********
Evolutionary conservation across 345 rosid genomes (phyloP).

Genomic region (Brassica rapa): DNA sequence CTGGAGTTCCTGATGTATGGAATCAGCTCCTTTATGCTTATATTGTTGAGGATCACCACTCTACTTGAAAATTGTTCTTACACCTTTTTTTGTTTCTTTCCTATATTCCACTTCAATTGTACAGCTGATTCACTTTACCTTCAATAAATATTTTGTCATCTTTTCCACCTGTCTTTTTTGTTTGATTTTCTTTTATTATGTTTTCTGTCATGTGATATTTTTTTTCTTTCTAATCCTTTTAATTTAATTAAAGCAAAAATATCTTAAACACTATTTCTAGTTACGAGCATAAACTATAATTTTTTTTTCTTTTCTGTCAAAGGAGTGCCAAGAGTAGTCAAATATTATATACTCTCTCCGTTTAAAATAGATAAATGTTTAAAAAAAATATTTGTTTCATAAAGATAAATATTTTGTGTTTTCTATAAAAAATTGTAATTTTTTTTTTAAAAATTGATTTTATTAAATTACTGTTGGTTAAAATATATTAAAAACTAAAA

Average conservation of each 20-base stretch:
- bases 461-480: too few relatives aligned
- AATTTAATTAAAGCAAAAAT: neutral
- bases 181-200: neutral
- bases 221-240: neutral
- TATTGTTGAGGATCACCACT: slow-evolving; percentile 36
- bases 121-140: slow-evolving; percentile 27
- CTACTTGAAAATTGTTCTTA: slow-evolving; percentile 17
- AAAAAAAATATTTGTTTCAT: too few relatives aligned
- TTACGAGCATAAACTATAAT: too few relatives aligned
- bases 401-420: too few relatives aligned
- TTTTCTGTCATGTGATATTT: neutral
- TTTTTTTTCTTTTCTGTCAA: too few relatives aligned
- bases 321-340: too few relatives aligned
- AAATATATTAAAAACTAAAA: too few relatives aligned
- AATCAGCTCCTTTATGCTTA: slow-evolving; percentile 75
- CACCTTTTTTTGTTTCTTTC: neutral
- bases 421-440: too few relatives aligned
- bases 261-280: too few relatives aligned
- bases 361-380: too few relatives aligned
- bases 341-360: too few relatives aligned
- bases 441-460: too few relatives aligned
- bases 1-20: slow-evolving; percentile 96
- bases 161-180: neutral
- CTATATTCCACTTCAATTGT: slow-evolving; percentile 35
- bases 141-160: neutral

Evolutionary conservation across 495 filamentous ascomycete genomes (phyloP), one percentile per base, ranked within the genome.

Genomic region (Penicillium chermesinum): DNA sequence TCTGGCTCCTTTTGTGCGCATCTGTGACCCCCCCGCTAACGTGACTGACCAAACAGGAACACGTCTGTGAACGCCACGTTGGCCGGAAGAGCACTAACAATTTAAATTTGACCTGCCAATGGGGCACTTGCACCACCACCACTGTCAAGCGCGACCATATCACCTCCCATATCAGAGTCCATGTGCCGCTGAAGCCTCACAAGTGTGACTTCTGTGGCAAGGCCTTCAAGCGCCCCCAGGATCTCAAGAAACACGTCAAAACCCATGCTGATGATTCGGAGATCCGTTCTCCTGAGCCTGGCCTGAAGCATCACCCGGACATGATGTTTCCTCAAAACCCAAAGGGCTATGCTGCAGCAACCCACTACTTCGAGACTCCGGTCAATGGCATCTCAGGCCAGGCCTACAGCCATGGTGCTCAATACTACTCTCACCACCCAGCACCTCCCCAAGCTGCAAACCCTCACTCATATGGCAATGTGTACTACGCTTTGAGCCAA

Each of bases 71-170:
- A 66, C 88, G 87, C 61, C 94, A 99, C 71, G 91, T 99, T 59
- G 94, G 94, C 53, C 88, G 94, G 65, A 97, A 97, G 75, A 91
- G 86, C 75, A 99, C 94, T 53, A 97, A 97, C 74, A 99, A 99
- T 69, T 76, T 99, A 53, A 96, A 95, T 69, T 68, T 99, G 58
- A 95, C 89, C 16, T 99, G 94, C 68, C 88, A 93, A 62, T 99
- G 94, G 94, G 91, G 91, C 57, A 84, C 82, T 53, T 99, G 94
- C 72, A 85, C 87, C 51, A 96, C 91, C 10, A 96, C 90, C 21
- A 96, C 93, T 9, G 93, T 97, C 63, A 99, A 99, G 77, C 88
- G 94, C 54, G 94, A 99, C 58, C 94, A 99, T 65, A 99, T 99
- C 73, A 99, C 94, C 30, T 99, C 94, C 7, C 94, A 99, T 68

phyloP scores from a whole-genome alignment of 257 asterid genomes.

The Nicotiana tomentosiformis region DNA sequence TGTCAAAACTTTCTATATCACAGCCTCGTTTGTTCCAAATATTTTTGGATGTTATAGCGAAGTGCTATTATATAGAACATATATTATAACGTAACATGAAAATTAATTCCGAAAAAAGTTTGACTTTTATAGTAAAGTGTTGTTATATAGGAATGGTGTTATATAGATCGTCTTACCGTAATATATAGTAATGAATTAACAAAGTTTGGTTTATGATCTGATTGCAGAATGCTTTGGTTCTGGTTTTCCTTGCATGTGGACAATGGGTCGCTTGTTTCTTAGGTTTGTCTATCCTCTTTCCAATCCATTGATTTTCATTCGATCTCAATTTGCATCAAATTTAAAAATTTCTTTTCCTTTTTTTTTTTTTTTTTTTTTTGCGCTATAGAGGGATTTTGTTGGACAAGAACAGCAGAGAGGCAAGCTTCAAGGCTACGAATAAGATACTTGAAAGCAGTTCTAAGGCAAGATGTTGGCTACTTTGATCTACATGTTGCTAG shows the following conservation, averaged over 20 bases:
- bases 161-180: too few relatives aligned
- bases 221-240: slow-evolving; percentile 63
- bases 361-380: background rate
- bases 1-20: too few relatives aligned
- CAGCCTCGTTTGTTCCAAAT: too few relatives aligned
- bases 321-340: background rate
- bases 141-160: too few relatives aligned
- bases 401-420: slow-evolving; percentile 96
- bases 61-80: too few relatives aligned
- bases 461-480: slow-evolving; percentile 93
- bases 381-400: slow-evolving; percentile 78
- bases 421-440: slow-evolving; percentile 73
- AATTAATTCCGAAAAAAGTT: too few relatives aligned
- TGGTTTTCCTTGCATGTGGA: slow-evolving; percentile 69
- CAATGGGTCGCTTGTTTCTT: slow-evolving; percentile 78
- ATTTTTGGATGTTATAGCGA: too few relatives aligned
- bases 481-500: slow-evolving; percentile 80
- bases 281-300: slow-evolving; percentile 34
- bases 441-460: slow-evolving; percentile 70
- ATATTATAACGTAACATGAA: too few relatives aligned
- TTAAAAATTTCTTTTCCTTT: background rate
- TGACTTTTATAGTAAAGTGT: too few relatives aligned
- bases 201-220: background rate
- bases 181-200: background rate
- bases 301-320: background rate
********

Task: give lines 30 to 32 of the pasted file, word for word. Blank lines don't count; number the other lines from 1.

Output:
Genomic region (Penicillium chermesinum): DNA sequence TCTGGCTCCTTTTGTGCGCATCTGTGACCCCCCCGCTAACGTGACTGACCAAACAGGAACACGTCTGTGAACGCCACGTTGGCCGGAAGAGCACTAACAATTTAAATTTGACCTGCCAATGGGGCACTTGCACCACCACCACTGTCAAGCGCGACCATATCACCTCCCATATCAGAGTCCATGTGCCGCTGAAGCCTCACAAGTGTGACTTCTGTGGCAAGGCCTTCAAGCGCCCCCAGGATCTCAAGAAACACGTCAAAACCCATGCTGATGATTCGGAGATCCGTTCTCCTGAGCCTGGCCTGAAGCATCACCCGGACATGATGTTTCCTCAAAACCCAAAGGGCTATGCTGCAGCAACCCACTACTTCGAGACTCCGGTCAATGGCATCTCAGGCCAGGCCTACAGCCATGGTGCTCAATACTACTCTCACCACCCAGCACCTCCCCAAGCTGCAAACCCTCACTCATATGGCAATGTGTACTACGCTTTGAGCCAA

Each of bases 71-170:
- A 66, C 88, G 87, C 61, C 94, A 99, C 71, G 91, T 99, T 59